Nonetheless in some stories, or other myths, Penelope was not just the mother of Telemachus. She was also the mother of others, including Pan. Pan’s parents were recorded as god Apollo and Penelope, and other scholars and mythologists claim this to be true. Some stories even state that Penelope had made love to all of her suitors, as a result to this, Pan was born.


Penelope in the odyssey poemTake a look at the main points about Penelope in the Odyssey covered in the article above:

  • The Odyssey is one of two major epic poems written by the Greek poet Homer, who also wrote the Iliad which came before the Odyssey, mentioning his role in the Trojan war.
  • In the Odyssey, Odysseus is returning home, and the poem focuses a lot on Odysseus’ wife, who waited twenty years for his return from the war
  • During the time when he was away, Penelope had 108 suitors all pining for her hand where she and her son, Telemachus, had to try to think of ways to keep them away
  • Penelope created many tricks to delay marriage, either because she loved her husband and wanted to respect his memory or because she loved him and had a feeling that he would return one day
  • For three years she claimed that she was sewing a burial shroud for Odysseus’ father. After getting caught, she had to think of other ways to stop marriage.
  • With Athena’s help, Odysseus was finally freed from where he’d been trapped on an island by Calypso. When he arrived home, he saw his son and revealed himself
  • Being disguised as a beggar he got the chance to see his household and to see if his wife had been faithful to him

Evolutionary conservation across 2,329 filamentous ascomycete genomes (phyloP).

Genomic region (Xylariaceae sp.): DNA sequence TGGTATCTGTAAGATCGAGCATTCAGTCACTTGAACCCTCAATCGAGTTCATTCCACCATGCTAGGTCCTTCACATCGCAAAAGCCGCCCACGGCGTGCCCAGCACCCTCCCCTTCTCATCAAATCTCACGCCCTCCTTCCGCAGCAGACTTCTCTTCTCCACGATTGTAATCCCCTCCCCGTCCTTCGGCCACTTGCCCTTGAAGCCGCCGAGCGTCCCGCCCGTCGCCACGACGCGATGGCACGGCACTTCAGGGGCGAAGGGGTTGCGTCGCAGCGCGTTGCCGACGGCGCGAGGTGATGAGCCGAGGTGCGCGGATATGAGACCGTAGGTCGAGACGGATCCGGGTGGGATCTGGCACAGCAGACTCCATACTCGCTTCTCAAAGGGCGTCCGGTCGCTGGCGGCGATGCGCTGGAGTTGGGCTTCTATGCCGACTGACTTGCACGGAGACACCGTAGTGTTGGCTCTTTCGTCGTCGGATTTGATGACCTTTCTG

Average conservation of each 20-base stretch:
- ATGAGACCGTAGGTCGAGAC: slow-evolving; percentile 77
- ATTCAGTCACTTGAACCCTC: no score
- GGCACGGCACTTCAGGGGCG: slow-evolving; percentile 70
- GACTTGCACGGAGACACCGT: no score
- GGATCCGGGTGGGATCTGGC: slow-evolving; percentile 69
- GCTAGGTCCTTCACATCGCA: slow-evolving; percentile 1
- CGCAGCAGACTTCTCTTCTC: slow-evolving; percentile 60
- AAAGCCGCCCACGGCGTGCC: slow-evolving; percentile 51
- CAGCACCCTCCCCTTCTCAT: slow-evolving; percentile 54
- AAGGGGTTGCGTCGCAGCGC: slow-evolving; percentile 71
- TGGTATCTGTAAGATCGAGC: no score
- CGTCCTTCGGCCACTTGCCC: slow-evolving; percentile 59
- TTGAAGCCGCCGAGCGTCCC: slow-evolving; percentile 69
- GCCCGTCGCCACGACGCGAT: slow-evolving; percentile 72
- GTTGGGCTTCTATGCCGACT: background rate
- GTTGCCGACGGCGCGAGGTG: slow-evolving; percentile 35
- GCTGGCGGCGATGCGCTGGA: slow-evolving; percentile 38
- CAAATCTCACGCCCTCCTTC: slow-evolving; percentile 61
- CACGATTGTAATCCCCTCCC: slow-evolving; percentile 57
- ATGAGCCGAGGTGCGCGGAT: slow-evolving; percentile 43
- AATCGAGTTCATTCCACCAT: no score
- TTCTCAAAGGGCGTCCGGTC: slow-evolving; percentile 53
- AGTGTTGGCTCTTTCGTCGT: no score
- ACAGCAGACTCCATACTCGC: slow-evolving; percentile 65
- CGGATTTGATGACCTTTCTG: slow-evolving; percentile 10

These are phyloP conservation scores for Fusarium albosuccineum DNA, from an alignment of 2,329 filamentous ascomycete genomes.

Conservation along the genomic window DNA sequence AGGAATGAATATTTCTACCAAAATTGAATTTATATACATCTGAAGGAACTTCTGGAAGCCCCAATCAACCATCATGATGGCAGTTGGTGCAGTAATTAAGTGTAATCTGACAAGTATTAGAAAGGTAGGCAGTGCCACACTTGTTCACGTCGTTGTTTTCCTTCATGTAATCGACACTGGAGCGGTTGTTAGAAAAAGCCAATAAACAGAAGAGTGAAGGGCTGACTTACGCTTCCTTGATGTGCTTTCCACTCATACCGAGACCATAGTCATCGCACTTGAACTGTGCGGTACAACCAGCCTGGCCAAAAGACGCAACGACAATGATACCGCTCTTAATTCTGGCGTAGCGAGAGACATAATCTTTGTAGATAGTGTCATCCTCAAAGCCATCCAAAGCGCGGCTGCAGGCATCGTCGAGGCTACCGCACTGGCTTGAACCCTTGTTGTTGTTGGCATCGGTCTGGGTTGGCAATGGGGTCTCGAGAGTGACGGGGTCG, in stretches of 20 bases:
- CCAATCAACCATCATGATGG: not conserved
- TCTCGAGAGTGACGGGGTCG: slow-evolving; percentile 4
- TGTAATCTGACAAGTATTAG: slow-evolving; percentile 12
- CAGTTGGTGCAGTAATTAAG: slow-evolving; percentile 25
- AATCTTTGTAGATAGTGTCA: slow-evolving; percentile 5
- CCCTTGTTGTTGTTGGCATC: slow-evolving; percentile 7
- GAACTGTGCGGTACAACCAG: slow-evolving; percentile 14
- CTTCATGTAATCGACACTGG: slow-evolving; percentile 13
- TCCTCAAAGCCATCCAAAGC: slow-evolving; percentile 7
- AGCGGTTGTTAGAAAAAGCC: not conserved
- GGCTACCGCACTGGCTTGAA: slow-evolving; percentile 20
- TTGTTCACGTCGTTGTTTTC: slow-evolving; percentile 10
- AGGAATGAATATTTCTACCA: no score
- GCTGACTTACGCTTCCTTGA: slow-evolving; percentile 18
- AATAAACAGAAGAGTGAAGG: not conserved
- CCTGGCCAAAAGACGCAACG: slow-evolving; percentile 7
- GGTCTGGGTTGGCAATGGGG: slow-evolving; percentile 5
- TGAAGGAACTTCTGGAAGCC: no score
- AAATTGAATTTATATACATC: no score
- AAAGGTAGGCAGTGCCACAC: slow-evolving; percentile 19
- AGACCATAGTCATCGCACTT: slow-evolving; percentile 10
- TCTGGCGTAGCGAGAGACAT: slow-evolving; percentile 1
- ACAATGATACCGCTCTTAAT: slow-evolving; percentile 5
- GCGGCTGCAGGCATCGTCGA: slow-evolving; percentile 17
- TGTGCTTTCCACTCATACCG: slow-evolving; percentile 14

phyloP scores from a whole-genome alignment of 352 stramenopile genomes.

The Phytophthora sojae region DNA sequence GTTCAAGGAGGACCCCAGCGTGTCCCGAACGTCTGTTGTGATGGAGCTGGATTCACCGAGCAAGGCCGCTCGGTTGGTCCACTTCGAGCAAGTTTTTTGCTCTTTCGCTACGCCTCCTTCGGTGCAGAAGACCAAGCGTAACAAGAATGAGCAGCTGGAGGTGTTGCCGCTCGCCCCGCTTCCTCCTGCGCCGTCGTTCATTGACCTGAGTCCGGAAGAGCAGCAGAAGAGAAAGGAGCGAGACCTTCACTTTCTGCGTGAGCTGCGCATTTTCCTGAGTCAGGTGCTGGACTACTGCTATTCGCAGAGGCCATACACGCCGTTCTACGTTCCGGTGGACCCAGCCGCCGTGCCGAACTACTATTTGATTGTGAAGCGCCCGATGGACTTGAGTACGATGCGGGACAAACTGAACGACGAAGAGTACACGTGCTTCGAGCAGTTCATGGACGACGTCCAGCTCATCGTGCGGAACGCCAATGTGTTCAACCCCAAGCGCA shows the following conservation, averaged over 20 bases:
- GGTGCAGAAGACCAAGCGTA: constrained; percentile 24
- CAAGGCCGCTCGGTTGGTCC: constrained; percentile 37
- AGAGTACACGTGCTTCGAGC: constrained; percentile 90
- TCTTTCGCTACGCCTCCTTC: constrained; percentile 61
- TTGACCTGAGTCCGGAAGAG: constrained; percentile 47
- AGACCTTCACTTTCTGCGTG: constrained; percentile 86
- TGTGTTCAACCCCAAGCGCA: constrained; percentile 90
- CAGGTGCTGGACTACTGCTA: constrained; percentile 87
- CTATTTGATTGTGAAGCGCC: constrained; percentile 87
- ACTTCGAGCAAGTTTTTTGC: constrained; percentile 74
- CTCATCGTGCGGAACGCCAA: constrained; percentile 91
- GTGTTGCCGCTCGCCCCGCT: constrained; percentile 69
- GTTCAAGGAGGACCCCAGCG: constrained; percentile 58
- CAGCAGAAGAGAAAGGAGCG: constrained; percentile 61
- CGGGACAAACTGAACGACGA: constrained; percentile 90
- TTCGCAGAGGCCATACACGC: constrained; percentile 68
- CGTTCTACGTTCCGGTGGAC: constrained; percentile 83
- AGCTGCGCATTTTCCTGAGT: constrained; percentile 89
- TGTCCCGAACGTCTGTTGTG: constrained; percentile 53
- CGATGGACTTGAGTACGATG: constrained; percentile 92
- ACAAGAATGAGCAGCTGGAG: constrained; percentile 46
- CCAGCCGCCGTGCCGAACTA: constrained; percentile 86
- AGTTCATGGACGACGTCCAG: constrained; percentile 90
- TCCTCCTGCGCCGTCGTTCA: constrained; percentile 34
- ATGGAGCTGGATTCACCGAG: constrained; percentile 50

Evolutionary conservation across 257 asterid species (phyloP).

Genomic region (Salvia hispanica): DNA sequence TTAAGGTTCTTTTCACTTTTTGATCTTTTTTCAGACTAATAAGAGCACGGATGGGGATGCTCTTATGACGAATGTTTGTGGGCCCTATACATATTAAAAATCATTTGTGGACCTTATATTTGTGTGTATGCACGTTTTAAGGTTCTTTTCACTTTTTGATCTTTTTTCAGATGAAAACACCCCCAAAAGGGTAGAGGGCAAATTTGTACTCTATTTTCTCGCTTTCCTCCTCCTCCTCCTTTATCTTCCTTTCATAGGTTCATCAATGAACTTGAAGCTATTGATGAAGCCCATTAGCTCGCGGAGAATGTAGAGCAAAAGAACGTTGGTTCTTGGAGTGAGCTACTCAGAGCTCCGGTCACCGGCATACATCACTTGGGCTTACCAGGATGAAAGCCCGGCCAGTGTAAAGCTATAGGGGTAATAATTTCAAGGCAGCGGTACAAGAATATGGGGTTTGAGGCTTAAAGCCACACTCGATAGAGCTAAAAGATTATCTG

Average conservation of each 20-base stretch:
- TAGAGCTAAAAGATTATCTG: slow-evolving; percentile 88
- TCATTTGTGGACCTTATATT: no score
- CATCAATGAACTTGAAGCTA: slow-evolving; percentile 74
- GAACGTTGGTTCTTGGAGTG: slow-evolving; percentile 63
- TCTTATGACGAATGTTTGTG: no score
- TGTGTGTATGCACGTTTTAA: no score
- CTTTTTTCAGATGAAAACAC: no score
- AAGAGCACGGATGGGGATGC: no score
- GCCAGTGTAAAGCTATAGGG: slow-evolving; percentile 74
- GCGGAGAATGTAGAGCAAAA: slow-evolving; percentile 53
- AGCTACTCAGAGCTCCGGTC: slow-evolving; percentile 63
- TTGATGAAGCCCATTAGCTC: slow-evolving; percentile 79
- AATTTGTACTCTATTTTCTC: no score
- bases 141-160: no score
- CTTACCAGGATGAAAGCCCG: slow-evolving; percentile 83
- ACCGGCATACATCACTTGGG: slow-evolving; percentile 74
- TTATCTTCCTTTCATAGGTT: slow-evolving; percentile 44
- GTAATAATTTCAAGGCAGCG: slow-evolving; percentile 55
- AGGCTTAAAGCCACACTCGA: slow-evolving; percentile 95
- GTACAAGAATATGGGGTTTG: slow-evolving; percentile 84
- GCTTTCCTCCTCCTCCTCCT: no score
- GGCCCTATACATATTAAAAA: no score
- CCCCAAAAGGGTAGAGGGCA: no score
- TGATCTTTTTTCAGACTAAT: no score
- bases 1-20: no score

• Penelope has a new competition to keep the suitors at bay: they must be able to string Odysseus’ bow and shoot through twelve ax heads
  • Odysseus was the only one to succeed. After which, he revealed himself to Penelope who puts him through one more test: she asks to move the bed in her bedroom. He objected because the bed couldn’t move, one leg was a living olive tree.
  • They are finally reunited, and the story goes that they lived “happily ever after”
  • But the version of her as a chaste wife remained the most popular and was used as a symbol in later history

Penelope in the Odyssey is the image of chastity, fidelity, and patience. She was able to wait twenty years for a husband and created many tricks to delay marriage to others for that long. In the end, she was rewarded, but readers wonder, would she have made it until the end of her days, and would she have been expected to?

Ancient Literature (April 13, 2024) Penelope in the Odyssey: Story of the Faithful Wife of Odysseus. Retrieved from
"Penelope in the Odyssey: Story of the Faithful Wife of Odysseus." Ancient Literature - April 13, 2024,
Ancient Literature February 11, 2022 Penelope in the Odyssey: Story of the Faithful Wife of Odysseus., viewed April 13, 2024,<>
Ancient Literature - Penelope in the Odyssey: Story of the Faithful Wife of Odysseus. [Internet]. [Accessed April 13, 2024]. Available from:
"Penelope in the Odyssey: Story of the Faithful Wife of Odysseus." Ancient Literature - Accessed April 13, 2024.
"Penelope in the Odyssey: Story of the Faithful Wife of Odysseus." Ancient Literature [Online]. Available: [Accessed: April 13, 2024]